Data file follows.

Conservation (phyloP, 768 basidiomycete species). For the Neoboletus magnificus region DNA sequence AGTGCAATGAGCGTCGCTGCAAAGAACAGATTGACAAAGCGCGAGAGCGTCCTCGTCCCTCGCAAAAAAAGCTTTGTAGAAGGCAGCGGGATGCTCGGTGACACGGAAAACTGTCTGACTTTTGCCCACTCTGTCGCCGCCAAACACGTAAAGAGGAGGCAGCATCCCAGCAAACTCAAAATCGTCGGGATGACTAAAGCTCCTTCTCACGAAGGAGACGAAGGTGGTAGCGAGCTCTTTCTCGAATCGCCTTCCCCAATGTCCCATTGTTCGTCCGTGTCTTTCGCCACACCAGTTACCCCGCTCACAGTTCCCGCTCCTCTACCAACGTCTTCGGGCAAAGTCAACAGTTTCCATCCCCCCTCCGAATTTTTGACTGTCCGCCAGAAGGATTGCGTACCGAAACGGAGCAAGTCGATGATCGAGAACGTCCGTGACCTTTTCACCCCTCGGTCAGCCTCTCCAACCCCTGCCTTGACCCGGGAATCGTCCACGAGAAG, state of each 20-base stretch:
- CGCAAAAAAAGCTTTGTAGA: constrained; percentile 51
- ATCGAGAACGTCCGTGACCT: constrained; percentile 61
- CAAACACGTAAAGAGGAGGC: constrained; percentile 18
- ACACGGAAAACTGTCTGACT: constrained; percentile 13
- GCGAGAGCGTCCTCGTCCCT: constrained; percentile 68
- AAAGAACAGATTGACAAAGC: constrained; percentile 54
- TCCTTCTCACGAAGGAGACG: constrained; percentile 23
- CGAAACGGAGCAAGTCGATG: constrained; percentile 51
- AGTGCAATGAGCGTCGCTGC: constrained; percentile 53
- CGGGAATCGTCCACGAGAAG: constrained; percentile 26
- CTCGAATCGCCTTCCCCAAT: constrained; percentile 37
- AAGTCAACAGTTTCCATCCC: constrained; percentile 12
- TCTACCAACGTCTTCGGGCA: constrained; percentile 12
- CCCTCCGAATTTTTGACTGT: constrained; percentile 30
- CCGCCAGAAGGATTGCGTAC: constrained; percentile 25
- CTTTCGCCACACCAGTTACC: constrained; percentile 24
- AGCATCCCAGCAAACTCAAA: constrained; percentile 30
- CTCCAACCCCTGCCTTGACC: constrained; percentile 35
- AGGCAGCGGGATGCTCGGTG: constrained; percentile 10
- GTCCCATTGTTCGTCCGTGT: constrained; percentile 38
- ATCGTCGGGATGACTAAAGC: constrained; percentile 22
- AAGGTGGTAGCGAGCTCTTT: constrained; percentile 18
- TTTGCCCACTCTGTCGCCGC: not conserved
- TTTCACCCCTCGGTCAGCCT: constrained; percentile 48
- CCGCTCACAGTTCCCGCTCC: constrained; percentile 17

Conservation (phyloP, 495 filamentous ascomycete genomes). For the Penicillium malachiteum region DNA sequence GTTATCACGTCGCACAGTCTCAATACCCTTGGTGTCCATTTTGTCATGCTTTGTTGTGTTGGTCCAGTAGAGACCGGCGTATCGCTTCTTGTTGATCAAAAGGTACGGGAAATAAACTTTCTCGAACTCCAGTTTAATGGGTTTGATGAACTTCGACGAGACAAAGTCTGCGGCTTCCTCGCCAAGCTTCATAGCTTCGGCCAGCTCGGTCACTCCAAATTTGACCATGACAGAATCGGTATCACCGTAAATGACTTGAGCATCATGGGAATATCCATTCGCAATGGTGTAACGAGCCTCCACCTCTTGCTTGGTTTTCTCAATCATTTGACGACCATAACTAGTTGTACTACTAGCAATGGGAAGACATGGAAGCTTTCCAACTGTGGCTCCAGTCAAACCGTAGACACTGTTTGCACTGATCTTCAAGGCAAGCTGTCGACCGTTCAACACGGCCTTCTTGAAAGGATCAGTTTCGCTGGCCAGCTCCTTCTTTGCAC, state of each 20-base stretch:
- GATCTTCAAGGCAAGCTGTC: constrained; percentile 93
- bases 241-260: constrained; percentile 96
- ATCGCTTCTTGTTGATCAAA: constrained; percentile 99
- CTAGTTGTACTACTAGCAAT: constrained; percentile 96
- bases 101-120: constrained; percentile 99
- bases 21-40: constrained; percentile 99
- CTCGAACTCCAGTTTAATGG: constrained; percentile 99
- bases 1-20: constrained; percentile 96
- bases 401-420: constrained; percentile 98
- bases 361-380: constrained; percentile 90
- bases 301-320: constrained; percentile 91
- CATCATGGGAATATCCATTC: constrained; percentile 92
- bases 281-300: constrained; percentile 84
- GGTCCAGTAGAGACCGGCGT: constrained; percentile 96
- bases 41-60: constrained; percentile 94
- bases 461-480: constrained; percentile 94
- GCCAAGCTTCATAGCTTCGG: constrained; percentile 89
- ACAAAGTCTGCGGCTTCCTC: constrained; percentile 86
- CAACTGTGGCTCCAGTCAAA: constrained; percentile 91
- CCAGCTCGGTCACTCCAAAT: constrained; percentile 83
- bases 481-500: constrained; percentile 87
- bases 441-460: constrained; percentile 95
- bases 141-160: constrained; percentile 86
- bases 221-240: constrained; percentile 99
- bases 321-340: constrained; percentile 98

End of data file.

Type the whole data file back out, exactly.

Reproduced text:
Conservation (phyloP, 768 basidiomycete species). For the Neoboletus magnificus region DNA sequence AGTGCAATGAGCGTCGCTGCAAAGAACAGATTGACAAAGCGCGAGAGCGTCCTCGTCCCTCGCAAAAAAAGCTTTGTAGAAGGCAGCGGGATGCTCGGTGACACGGAAAACTGTCTGACTTTTGCCCACTCTGTCGCCGCCAAACACGTAAAGAGGAGGCAGCATCCCAGCAAACTCAAAATCGTCGGGATGACTAAAGCTCCTTCTCACGAAGGAGACGAAGGTGGTAGCGAGCTCTTTCTCGAATCGCCTTCCCCAATGTCCCATTGTTCGTCCGTGTCTTTCGCCACACCAGTTACCCCGCTCACAGTTCCCGCTCCTCTACCAACGTCTTCGGGCAAAGTCAACAGTTTCCATCCCCCCTCCGAATTTTTGACTGTCCGCCAGAAGGATTGCGTACCGAAACGGAGCAAGTCGATGATCGAGAACGTCCGTGACCTTTTCACCCCTCGGTCAGCCTCTCCAACCCCTGCCTTGACCCGGGAATCGTCCACGAGAAG, state of each 20-base stretch:
- CGCAAAAAAAGCTTTGTAGA: constrained; percentile 51
- ATCGAGAACGTCCGTGACCT: constrained; percentile 61
- CAAACACGTAAAGAGGAGGC: constrained; percentile 18
- ACACGGAAAACTGTCTGACT: constrained; percentile 13
- GCGAGAGCGTCCTCGTCCCT: constrained; percentile 68
- AAAGAACAGATTGACAAAGC: constrained; percentile 54
- TCCTTCTCACGAAGGAGACG: constrained; percentile 23
- CGAAACGGAGCAAGTCGATG: constrained; percentile 51
- AGTGCAATGAGCGTCGCTGC: constrained; percentile 53
- CGGGAATCGTCCACGAGAAG: constrained; percentile 26
- CTCGAATCGCCTTCCCCAAT: constrained; percentile 37
- AAGTCAACAGTTTCCATCCC: constrained; percentile 12
- TCTACCAACGTCTTCGGGCA: constrained; percentile 12
- CCCTCCGAATTTTTGACTGT: constrained; percentile 30
- CCGCCAGAAGGATTGCGTAC: constrained; percentile 25
- CTTTCGCCACACCAGTTACC: constrained; percentile 24
- AGCATCCCAGCAAACTCAAA: constrained; percentile 30
- CTCCAACCCCTGCCTTGACC: constrained; percentile 35
- AGGCAGCGGGATGCTCGGTG: constrained; percentile 10
- GTCCCATTGTTCGTCCGTGT: constrained; percentile 38
- ATCGTCGGGATGACTAAAGC: constrained; percentile 22
- AAGGTGGTAGCGAGCTCTTT: constrained; percentile 18
- TTTGCCCACTCTGTCGCCGC: not conserved
- TTTCACCCCTCGGTCAGCCT: constrained; percentile 48
- CCGCTCACAGTTCCCGCTCC: constrained; percentile 17

Conservation (phyloP, 495 filamentous ascomycete genomes). For the Penicillium malachiteum region DNA sequence GTTATCACGTCGCACAGTCTCAATACCCTTGGTGTCCATTTTGTCATGCTTTGTTGTGTTGGTCCAGTAGAGACCGGCGTATCGCTTCTTGTTGATCAAAAGGTACGGGAAATAAACTTTCTCGAACTCCAGTTTAATGGGTTTGATGAACTTCGACGAGACAAAGTCTGCGGCTTCCTCGCCAAGCTTCATAGCTTCGGCCAGCTCGGTCACTCCAAATTTGACCATGACAGAATCGGTATCACCGTAAATGACTTGAGCATCATGGGAATATCCATTCGCAATGGTGTAACGAGCCTCCACCTCTTGCTTGGTTTTCTCAATCATTTGACGACCATAACTAGTTGTACTACTAGCAATGGGAAGACATGGAAGCTTTCCAACTGTGGCTCCAGTCAAACCGTAGACACTGTTTGCACTGATCTTCAAGGCAAGCTGTCGACCGTTCAACACGGCCTTCTTGAAAGGATCAGTTTCGCTGGCCAGCTCCTTCTTTGCAC, state of each 20-base stretch:
- GATCTTCAAGGCAAGCTGTC: constrained; percentile 93
- bases 241-260: constrained; percentile 96
- ATCGCTTCTTGTTGATCAAA: constrained; percentile 99
- CTAGTTGTACTACTAGCAAT: constrained; percentile 96
- bases 101-120: constrained; percentile 99
- bases 21-40: constrained; percentile 99
- CTCGAACTCCAGTTTAATGG: constrained; percentile 99
- bases 1-20: constrained; percentile 96
- bases 401-420: constrained; percentile 98
- bases 361-380: constrained; percentile 90
- bases 301-320: constrained; percentile 91
- CATCATGGGAATATCCATTC: constrained; percentile 92
- bases 281-300: constrained; percentile 84
- GGTCCAGTAGAGACCGGCGT: constrained; percentile 96
- bases 41-60: constrained; percentile 94
- bases 461-480: constrained; percentile 94
- GCCAAGCTTCATAGCTTCGG: constrained; percentile 89
- ACAAAGTCTGCGGCTTCCTC: constrained; percentile 86
- CAACTGTGGCTCCAGTCAAA: constrained; percentile 91
- CCAGCTCGGTCACTCCAAAT: constrained; percentile 83
- bases 481-500: constrained; percentile 87
- bases 441-460: constrained; percentile 95
- bases 141-160: constrained; percentile 86
- bases 221-240: constrained; percentile 99
- bases 321-340: constrained; percentile 98